CRS Annotated Constitution

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The State Proprietary Activity Exception.—In a case of first impression, the Court held unaffected by the commerce clause—“the kind of action with which the Commerce Clause is not concerned”—a Maryland bounty scheme by which the State paid scrap processors for each “hulk” automobile destroyed. As first enacted, the bounty plan did not distinguish between in–state and out–of–state processors, but it was subsequently amended to operate in such a manner that out–of–state processors were substantially disadvantaged. The Court held that where a State enters into the market itself as a purchaser, in effect, of a potential article of interstate commerce, it does not, in creating a burden upon that commerce by restricting its trade to its own citizens or businesses within the State, violate the commerce clause.865

Affirming and extending somewhat this precedent, the Court held that a State operating a cement plant could in times of shortage (as well presumably at any time) confine the sale of cement by the state plant to residents of the State.866 “The Commerce Clause responds principally to state taxes and regulatory measures impeding free private trade in the national marketplace. . . . There is no indication of a constitutional plan to limit the ability of the States themselves to operate freely in the free market.”867 It is yet unclear how far this concept of the State as market participant rather than market regulator will be extended.868

Congressional Authorization of Impermissible State Action.—The Supreme Court has never forgotten the lesson that was administered to it by the Act of Congress of August 31, 1852,869 which pronounced the Wheeling Bridge “a lawful structure,” thereby setting aside the Court’s determination to the contrary earlier[p.217]the same year.870 The lesson, subsequently observed the Court, is that “[i]t is Congress, and not the Judicial Department, to which the Constitution has given the power to regulate commerce.”871 Similarly, when in the late eighties and the early nineties statewide prohibition laws began making their appearance, Congress again approved state laws the Court had found to violate the dormant commerce clause.

The Court seized upon a previously rejected dictum of Chief Justice Marshall872 and began applying it as a brake on the operation of such laws with respect to interstate commerce in intoxicants, which the Court denominated “legitimate articles of commerce.” While holding that a State was entitled to prohibit the manufacture and sale within its limits of intoxicants,873 even for an outside market, manufacture being no part of commerce,874 it contemporaneously laid down the rule, in Bowman v. Chicago & Northwestern Railway Co.,875 that, so long as Congress remained silent in the matter, a State lacked the power, even as part and parcel of a program of statewide prohibition of the traffic in intoxicants, to prevent the shipment into it of intoxicants from a sister State, and this holding was soon followed by another to the effect that, so long as Congress remained silent, a State had no power to prevent the sale in the original package of liquors introduced from another State.876 The effect of the latter decision was soon overcome by an act of Congress, the so–called Wilson Act, repealing its alleged silence,877 but the Bowman decision still stood, the act in question being interpreted by the Court not to subject liquors from sister States to local authority until their arrival in the hands of the person to whom consigned.878 Not until 1913 was the effect of[p.218]the decision in the Bowman case fully nullified by the Webb–Kenyon Act,879 which placed intoxicants entering a State from another State under the control of the former for all purposes whatsoever.880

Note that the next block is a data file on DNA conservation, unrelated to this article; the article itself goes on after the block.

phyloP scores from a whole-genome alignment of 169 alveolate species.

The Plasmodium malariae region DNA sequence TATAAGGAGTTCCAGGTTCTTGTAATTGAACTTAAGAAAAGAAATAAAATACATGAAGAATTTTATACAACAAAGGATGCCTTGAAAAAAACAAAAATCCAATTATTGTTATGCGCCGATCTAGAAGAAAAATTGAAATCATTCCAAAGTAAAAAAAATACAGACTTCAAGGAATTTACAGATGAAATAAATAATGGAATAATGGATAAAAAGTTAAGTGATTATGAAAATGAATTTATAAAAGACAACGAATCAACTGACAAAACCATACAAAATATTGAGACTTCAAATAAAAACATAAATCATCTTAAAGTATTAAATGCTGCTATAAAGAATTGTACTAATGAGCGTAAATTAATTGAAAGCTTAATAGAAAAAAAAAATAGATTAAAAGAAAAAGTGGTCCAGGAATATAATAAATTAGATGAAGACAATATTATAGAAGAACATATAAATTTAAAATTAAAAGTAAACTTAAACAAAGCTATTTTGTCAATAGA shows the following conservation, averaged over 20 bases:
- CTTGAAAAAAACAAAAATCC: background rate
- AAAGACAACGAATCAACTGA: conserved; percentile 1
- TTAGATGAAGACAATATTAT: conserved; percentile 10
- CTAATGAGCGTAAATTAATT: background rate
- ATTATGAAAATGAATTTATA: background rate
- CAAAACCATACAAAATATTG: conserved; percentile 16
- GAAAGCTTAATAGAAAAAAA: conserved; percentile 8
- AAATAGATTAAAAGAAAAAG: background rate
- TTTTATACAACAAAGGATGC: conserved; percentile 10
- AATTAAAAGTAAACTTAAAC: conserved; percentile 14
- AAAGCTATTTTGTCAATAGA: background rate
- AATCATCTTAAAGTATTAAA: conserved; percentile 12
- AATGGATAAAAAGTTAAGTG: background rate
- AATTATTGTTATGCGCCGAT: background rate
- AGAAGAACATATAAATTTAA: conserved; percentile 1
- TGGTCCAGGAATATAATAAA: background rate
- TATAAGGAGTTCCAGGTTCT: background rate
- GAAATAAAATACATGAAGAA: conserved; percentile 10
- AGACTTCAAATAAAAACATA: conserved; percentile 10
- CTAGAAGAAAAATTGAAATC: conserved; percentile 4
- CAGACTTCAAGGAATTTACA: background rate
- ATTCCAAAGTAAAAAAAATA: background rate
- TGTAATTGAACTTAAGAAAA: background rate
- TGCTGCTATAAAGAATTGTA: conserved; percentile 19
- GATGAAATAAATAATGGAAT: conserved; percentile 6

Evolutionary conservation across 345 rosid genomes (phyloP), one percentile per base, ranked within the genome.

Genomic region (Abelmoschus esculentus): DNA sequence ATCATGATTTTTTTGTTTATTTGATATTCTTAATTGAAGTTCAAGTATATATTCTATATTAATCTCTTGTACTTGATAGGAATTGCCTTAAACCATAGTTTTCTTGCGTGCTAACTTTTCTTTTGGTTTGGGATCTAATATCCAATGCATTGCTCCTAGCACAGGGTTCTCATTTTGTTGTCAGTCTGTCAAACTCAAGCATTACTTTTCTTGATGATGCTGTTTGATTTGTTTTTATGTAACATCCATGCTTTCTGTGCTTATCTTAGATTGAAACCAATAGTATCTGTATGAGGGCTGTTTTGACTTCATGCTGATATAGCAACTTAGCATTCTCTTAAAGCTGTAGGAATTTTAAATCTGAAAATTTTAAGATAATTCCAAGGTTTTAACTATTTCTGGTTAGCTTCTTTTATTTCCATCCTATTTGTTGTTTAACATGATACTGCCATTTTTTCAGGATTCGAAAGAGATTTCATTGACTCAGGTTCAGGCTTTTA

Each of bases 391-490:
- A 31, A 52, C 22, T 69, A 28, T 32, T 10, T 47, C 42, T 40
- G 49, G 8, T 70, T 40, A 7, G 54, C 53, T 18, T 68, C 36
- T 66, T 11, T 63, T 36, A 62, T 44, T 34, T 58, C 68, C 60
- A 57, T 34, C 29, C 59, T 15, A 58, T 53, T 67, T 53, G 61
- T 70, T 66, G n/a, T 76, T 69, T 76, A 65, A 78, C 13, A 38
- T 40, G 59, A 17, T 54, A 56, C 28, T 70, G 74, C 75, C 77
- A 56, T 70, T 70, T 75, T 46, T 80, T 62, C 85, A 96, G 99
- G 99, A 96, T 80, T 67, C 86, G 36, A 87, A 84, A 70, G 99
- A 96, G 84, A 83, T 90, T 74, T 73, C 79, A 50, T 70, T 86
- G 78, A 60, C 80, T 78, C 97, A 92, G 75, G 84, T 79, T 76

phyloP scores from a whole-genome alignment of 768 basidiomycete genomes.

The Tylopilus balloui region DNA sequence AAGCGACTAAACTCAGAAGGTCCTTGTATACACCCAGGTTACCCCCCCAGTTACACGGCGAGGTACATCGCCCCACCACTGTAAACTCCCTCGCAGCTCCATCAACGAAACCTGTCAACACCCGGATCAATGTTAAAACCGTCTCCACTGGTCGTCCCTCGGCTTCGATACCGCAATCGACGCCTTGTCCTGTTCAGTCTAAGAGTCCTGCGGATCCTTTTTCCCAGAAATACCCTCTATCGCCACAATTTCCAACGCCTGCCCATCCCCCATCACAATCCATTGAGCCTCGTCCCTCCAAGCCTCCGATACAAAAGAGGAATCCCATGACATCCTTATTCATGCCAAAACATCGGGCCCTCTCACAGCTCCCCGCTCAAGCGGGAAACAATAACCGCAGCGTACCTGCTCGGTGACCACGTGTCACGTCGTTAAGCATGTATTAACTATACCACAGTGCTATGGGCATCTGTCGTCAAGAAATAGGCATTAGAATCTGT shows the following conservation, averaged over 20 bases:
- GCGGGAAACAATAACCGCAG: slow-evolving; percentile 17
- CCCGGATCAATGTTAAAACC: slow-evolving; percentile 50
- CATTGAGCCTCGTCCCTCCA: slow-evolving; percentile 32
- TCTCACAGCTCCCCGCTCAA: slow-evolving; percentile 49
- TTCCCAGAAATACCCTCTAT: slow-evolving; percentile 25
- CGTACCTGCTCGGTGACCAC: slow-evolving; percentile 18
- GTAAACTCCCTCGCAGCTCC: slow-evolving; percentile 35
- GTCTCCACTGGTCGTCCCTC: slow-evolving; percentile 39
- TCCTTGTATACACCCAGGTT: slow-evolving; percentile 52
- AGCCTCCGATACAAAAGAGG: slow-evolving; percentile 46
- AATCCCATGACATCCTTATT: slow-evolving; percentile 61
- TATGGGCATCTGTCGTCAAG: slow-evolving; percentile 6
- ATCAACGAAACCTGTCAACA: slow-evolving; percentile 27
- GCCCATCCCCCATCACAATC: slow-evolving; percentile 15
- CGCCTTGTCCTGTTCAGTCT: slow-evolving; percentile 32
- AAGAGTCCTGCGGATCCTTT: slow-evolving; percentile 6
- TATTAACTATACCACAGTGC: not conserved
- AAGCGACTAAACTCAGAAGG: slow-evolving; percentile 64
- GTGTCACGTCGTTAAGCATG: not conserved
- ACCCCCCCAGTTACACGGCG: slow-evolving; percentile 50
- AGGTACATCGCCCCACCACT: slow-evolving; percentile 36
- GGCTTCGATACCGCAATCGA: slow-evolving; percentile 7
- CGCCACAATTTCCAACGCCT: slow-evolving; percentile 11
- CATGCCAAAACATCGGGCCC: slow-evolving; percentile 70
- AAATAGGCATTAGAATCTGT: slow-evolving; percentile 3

Less than a year after the ruling in United States v. South– Eastern Underwriters Assn.,881 that insurance transactions across state lines constituted interstate commerce, thereby logically establishing their immunity from discriminatory state taxation, Congress passed the McCarran Act882 authorizing state regulation and taxation of the insurance business. In Prudential Ins. Co. v. Benjamin,883 a statute of South Carolina that imposed on foreign insurance companies, as a condition of their doing business in the State, an annual tax of three percent of premiums from business done in South Carolina, while imposing no similar tax on local corporations, was sustained. “Obviously,” said Justice Rutledge for the Court, “Congress’ purpose was broadly to give support to the existing and future State systems for regulating and taxing the business of insurance. This was done in two ways:

“One was by removing obstructions which might be thought to flow from its own power, whether dormant or exercised, except as otherwise expressly provided in the Act itself or in future legislation. The other was by declaring expressly and affirmatively that continued State regulation and taxation of this business is in the public interest and that the business and all who engage in it ‘shall be subject to’ the laws of the several States in these respects. . . . The power of Congress over commerce exercised entirely without reference to coordinated action of the States is not restricted, except as the Constitution expressly provides, by any limitation which forbids it to discriminate against interstate commerce and in favor of local trade. Its plenary scope enables Congress not only to promote but also to prohibit interstate commerce, as it has done frequently and for a great variety of reasons. . . . This broad authority Congress may exercise alone, subject to those limitations, or[p.219]in conjunction with coordinated action by the States, in which case limitations imposed for the preservation of their powers become inoperative and only those designed to forbid action altogether by any power or combination of powers in our governmental system remain effective.”884